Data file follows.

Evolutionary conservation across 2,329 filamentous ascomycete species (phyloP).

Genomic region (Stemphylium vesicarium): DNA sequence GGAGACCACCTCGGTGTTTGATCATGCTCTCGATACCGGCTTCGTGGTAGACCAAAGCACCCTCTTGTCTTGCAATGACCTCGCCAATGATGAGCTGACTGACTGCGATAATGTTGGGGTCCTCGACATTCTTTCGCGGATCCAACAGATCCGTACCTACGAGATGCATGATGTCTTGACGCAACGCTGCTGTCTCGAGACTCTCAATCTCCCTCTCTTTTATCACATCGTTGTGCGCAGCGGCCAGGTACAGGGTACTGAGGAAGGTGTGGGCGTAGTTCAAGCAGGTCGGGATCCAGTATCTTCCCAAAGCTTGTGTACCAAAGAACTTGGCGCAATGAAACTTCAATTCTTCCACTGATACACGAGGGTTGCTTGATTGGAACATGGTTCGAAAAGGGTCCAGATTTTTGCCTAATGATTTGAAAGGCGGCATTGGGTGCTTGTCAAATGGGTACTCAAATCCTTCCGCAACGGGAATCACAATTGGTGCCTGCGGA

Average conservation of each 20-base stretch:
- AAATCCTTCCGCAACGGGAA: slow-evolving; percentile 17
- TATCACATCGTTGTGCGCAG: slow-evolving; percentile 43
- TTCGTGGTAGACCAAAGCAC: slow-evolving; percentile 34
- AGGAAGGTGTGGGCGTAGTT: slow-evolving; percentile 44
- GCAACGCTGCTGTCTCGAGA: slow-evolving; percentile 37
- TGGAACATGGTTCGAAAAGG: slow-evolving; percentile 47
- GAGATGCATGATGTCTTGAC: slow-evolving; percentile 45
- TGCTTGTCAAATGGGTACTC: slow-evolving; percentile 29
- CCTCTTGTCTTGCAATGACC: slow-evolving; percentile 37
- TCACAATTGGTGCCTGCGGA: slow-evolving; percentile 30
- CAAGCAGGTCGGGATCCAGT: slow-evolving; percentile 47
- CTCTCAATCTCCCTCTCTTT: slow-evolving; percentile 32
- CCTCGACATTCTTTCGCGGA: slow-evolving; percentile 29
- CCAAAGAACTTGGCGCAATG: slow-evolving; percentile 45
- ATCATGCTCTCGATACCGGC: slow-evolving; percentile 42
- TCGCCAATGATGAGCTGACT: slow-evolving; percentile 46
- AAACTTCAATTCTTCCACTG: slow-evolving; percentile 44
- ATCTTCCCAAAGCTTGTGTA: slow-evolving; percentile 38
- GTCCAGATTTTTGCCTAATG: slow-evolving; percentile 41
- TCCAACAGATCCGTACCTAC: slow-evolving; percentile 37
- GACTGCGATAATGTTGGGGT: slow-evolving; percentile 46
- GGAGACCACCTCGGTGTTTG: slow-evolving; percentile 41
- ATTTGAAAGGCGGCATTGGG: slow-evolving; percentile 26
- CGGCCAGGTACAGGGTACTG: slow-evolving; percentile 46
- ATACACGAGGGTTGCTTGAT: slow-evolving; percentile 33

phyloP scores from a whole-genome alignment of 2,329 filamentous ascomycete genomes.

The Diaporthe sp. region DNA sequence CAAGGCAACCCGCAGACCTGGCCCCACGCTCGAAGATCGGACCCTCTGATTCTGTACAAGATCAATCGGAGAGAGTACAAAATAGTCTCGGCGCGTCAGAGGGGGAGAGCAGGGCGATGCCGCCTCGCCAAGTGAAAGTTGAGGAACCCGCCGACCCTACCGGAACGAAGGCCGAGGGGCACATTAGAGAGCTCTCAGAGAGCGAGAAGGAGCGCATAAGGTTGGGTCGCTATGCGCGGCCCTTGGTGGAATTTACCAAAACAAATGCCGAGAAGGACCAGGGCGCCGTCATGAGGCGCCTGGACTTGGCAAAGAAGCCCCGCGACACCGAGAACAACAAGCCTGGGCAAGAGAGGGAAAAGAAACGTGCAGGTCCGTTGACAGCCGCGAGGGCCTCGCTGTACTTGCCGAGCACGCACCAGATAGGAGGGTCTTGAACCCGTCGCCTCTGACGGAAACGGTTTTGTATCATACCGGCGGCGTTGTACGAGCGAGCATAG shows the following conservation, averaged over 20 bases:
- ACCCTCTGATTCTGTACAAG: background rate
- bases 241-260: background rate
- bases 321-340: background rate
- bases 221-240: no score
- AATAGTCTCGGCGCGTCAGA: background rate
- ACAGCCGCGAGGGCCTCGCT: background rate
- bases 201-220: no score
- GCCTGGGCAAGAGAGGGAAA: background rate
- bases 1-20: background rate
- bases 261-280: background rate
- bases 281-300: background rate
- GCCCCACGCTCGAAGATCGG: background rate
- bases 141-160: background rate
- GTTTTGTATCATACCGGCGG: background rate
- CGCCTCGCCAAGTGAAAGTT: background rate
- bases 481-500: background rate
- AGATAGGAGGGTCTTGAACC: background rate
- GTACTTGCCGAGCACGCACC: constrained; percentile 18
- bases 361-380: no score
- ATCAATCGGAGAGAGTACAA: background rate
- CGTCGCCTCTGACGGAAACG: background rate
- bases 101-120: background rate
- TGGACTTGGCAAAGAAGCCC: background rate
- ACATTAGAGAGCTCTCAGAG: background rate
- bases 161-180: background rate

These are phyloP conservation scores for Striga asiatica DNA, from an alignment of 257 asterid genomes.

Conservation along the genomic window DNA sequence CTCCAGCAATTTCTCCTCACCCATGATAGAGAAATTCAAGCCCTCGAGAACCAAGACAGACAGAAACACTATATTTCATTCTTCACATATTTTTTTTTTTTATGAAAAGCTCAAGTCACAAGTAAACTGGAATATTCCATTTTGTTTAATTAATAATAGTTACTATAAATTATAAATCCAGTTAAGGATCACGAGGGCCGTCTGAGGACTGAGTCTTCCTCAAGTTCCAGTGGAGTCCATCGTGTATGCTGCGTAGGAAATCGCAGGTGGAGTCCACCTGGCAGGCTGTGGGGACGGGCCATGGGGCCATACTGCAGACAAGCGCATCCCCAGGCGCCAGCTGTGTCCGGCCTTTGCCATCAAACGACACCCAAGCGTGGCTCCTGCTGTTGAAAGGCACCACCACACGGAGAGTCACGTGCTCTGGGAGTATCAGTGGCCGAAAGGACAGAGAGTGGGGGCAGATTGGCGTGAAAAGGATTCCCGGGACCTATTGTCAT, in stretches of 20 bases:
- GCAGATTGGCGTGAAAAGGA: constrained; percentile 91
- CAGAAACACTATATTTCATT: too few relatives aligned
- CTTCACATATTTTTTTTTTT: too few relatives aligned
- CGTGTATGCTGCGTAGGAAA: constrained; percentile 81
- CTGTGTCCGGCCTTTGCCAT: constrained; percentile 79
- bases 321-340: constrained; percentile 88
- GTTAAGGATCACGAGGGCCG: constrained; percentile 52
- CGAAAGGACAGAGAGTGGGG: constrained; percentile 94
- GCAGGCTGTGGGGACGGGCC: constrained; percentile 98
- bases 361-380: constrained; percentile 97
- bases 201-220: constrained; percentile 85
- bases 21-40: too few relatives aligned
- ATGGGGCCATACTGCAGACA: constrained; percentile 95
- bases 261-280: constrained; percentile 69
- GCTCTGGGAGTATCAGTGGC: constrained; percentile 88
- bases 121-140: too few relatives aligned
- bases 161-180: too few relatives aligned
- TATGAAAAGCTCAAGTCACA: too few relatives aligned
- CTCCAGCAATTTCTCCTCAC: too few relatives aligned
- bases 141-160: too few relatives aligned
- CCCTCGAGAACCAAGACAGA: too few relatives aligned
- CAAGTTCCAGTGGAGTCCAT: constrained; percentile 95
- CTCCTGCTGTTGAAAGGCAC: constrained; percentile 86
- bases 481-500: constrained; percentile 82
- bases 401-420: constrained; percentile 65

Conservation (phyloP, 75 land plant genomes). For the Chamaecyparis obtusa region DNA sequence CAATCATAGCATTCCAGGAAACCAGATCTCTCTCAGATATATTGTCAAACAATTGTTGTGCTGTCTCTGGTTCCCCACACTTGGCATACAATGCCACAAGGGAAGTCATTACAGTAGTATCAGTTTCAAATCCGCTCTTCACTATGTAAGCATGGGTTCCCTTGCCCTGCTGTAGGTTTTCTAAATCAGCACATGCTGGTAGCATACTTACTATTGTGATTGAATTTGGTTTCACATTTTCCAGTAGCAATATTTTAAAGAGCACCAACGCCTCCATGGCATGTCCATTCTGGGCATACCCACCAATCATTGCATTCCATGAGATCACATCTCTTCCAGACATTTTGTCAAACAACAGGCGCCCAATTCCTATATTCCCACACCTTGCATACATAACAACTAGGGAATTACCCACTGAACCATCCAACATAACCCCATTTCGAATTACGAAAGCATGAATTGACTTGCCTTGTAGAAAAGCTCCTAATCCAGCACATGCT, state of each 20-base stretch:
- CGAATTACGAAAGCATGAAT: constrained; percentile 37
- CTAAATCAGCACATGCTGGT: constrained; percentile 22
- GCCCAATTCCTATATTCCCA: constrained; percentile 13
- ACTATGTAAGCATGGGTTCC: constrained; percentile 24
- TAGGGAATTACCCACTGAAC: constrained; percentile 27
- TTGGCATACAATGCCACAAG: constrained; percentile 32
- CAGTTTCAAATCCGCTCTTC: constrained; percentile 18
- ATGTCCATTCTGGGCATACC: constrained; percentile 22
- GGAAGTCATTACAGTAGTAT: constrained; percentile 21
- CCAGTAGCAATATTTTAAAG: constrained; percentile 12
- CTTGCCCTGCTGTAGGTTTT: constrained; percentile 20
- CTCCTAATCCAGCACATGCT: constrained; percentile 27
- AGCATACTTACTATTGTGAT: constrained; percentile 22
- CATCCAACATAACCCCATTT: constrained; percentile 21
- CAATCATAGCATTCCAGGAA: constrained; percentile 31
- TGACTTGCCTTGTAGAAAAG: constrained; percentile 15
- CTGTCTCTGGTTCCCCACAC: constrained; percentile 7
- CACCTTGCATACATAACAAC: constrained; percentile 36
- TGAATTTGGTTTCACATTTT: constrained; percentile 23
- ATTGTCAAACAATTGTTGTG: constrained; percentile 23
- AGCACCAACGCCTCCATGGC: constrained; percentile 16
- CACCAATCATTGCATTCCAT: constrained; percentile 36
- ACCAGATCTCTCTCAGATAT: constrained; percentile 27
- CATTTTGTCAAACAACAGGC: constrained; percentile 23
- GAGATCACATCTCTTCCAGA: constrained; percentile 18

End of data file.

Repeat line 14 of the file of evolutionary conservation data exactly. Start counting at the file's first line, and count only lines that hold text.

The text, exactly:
- CAAGCAGGTCGGGATCCAGT: slow-evolving; percentile 47